tang institute class
June 15, 2020

Diversity, Equity & Inclusion: The Work Ahead

Helping students understand the historical and social factors around race, inequality, and injustice
by Andy Housiaux

The following note from Andy Housiaux, Currie Family Director of the Tang Institute, was included in the Institute's June 2020 newsletter Notes On Learning.

In our final Workshop meeting of the year, students and faculty gathered online to mark the close of our experience together. It was—and is—a fraught time, both for the Andover community and our broader communities. Our students, already separated physically from each other and a campus they love, found themselves reminded yet again of America’s historical legacy of oppression of Black people. The murders of George Floyd, Breonna Taylor, and Ahmaud Arbery weighed on our minds and hearts.

In that final meeting, we read selections from Ecclesiastes 3—an old text. We gave every student and faculty member a chance to reflect on a passage that reminds us that “to everything there is a season, and a time for every purpose under heaven”; that there is “a time to weep, a time to laugh” and “a time to be silent, a time to speak up.” They were fitting words for our students, who now more than ever, need this wisdom: When is the appropriate time to listen, and when is the time to speak up and take action? How can individual teachers and schools work to create more just and inclusive learning environments and systems?

Our 2020–2021 fellows and projects speak to the centrality of this work at Phillips Academy and the Tang Institute. In the coming year, we will partner with the Brace Center for Gender Studies and English instructor Emma Staffaroni to further support Andover’s all-gender dorm. This pioneering work is looked to by schools around the country and has pushed Phillips Academy to be a more inclusive and equitable learning environment. It inspires us to reflect deeply on how to create a welcoming home for all youth, from every quarter.

Our Biology 100 fellows, José Peralta and Cath Kemp, rewrote the 9th grade curriculum and helped those students make significant gains this year in their understanding of how race, gender, and sexual orientation intersect with biological phenomena. Next year, they will build on these successes, refine the textbook they are authoring, and help students recognize the ways in which structural racism contributes to underlying racial health disparities.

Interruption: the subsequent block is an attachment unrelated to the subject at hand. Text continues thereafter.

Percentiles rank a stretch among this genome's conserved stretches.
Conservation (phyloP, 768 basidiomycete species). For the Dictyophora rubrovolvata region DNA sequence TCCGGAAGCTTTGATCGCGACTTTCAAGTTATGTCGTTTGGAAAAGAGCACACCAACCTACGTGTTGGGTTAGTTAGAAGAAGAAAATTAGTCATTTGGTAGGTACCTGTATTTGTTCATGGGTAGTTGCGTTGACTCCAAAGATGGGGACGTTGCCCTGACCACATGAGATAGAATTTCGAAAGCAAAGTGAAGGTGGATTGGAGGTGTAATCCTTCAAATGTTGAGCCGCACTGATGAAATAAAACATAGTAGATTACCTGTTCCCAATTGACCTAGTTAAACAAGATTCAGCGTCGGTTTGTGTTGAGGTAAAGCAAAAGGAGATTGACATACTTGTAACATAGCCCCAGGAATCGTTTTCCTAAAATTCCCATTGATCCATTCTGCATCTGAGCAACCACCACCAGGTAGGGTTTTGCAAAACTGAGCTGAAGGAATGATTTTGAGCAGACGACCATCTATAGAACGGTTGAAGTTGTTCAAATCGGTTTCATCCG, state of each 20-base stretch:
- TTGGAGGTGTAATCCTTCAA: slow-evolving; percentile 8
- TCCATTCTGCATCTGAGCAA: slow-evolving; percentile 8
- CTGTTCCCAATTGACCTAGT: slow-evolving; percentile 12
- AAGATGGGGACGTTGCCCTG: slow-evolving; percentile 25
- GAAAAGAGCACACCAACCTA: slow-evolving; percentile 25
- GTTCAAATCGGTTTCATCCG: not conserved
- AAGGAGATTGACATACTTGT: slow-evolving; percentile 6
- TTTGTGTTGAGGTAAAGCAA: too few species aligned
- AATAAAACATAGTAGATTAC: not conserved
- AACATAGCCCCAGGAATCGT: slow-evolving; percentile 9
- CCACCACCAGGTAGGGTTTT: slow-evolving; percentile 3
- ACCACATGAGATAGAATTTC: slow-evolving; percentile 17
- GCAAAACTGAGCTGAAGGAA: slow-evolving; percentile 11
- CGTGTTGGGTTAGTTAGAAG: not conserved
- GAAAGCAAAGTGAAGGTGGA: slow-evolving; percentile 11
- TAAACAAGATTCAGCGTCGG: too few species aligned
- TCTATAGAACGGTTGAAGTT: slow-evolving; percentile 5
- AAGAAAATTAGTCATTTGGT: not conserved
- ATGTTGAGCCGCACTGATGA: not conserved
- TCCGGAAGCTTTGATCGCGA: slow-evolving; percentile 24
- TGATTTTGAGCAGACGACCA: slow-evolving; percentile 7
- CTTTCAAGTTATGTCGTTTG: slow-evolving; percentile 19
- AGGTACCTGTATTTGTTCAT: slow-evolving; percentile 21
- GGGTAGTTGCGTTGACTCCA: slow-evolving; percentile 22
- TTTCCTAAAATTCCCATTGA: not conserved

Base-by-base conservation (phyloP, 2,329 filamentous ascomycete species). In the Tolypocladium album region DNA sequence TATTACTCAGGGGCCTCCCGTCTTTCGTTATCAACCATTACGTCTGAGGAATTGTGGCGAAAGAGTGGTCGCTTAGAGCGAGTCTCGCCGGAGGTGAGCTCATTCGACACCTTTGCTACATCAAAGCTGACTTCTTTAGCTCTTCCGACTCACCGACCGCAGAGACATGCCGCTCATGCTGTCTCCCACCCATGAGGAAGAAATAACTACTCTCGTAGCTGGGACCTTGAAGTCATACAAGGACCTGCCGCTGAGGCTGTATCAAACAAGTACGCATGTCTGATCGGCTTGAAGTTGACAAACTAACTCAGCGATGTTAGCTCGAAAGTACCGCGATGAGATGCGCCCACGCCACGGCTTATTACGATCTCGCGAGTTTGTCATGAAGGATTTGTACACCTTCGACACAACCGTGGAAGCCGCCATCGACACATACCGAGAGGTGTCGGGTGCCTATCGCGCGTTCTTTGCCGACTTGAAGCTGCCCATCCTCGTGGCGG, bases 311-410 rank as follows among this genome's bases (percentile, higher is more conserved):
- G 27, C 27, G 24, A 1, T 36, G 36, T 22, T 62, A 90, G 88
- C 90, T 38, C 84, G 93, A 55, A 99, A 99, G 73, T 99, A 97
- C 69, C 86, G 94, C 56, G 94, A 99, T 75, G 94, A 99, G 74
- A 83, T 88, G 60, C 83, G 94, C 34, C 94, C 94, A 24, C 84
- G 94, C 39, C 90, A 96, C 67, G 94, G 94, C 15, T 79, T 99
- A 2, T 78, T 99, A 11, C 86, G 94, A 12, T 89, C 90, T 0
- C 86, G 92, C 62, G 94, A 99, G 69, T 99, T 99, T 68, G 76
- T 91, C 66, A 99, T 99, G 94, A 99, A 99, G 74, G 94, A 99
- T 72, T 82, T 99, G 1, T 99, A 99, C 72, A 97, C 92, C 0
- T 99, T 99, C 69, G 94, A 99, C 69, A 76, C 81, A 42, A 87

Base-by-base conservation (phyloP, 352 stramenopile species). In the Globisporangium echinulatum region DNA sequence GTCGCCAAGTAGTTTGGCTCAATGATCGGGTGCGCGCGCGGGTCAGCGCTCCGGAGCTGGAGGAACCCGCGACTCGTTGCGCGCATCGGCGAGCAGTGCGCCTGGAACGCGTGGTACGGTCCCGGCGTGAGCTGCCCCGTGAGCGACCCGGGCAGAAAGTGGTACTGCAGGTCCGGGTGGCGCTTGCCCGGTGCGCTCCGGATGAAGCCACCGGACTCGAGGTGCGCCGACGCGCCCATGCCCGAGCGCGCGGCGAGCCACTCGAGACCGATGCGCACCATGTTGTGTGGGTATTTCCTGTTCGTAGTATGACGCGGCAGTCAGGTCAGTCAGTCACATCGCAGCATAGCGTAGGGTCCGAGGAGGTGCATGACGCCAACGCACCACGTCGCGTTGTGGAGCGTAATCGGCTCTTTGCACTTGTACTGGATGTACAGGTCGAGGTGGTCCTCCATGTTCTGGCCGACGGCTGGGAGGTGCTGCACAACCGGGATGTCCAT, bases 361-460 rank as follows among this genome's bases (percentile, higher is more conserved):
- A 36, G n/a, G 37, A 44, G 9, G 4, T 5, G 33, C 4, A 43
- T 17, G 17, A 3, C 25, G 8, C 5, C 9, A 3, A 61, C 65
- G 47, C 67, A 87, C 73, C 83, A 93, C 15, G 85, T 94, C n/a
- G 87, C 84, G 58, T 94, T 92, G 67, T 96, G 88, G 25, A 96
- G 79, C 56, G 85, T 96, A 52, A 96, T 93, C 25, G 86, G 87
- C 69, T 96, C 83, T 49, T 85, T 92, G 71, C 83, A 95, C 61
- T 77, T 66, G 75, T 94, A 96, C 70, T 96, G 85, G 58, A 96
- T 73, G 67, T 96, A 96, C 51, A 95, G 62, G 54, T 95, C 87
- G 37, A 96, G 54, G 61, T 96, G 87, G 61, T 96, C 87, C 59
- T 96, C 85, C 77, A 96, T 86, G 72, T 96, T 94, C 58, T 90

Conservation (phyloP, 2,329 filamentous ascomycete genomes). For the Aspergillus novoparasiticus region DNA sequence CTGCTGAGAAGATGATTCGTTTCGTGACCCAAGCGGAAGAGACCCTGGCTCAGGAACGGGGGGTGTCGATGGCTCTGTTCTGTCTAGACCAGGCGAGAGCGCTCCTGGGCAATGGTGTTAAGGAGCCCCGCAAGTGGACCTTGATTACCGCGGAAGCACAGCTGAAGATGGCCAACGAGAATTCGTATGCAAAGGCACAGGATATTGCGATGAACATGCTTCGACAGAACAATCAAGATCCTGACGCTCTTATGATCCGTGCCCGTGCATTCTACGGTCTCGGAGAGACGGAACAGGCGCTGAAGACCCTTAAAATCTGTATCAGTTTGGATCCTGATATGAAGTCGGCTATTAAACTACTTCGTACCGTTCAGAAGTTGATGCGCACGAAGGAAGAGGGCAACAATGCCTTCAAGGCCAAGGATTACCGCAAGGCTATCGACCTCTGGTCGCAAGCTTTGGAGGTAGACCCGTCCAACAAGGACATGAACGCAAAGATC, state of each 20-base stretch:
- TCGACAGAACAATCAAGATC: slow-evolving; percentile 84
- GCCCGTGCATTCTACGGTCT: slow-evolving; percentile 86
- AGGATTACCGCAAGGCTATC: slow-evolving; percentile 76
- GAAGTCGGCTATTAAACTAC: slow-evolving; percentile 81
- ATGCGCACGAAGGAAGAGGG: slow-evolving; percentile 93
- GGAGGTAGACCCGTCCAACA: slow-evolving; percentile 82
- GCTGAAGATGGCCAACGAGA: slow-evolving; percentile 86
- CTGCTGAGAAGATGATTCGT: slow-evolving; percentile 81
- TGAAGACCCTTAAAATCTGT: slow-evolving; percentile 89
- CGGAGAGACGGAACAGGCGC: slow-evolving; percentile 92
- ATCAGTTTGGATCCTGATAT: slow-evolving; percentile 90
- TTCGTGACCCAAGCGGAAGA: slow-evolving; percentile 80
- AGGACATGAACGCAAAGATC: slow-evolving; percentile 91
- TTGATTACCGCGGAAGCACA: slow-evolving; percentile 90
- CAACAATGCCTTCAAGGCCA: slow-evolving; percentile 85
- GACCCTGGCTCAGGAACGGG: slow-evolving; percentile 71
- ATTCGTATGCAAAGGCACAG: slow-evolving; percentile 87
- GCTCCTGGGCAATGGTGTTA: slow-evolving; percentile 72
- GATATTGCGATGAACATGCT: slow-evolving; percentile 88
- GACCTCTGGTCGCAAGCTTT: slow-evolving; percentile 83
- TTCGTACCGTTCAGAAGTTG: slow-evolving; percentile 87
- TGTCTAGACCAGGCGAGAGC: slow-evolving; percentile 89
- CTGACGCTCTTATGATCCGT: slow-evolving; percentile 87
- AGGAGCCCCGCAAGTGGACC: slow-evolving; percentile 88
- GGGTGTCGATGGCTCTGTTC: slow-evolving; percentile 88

Our work with Harvard University Professor Raj Chetty’s Opportunity Insights project will deepen. This year, 100 Andover students—the first such high school students in the country—worked with modules from his Big Data course that explored underlying causes of racial and economic inequalities across the country. Even more students and faculty will do so next year in our statistics courses as we take up this work in earnest.

In addition to this on-campus work, we will mentor and train teachers from other schools in partnership with Opportunity Insights faculty and staff. Our Ethi{CS} project will undertake similar work and will continue to collaborate with teachers in public and private schools to develop resources that address algorithmic bias, privacy, and complex ethical questions around social media.

Many institutions make the mistake of separating the work of diversity, equity, and inclusion from the work of excellent teaching. These two are inextricably linked. For students to be effective biologists or economists or computer scientists, they need to understand the historical and social factors around race, inequality, and injustice. Racism is an interdisciplinary phenomenon—and it will require interdisciplinary thinking and engagement for us to begin to see it clearly, untangle it, and, ultimately, dismantle it. That’s the work.

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Categories: Fellows, Projects, The Workshop, Featured

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